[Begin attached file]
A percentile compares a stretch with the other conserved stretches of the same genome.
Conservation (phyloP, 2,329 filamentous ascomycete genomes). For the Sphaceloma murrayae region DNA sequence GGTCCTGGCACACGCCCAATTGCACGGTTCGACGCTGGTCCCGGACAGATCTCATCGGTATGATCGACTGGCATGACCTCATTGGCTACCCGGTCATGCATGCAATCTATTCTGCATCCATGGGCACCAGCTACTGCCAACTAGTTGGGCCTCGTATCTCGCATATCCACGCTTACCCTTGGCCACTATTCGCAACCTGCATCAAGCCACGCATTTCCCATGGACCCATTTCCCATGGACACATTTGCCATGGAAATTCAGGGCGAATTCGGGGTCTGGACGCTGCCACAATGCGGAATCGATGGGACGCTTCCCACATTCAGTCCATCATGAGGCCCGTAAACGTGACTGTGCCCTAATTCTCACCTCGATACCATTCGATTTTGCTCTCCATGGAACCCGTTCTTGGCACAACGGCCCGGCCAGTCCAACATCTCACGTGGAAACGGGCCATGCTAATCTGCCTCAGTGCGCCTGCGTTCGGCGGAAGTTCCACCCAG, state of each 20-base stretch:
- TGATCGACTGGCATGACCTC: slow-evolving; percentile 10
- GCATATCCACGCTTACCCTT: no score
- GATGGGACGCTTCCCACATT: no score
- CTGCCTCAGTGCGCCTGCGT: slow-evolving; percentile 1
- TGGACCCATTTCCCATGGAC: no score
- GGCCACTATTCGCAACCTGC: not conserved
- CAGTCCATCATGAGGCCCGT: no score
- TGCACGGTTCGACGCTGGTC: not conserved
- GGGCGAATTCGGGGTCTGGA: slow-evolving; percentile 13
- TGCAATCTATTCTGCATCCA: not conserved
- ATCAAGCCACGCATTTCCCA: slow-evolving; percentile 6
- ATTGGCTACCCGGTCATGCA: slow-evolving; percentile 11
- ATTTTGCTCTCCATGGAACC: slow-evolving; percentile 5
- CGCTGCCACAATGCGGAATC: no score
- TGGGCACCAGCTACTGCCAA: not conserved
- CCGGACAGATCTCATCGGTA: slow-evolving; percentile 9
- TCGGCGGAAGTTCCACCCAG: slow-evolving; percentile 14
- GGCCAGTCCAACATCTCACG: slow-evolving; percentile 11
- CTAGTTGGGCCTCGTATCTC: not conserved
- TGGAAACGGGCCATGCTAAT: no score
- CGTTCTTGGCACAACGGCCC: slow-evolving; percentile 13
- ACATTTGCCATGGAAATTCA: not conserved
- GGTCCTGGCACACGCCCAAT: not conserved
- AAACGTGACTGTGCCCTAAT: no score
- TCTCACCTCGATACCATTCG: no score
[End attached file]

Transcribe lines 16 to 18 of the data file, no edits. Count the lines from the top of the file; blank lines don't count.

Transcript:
- CGCTGCCACAATGCGGAATC: no score
- TGGGCACCAGCTACTGCCAA: not conserved
- CCGGACAGATCTCATCGGTA: slow-evolving; percentile 9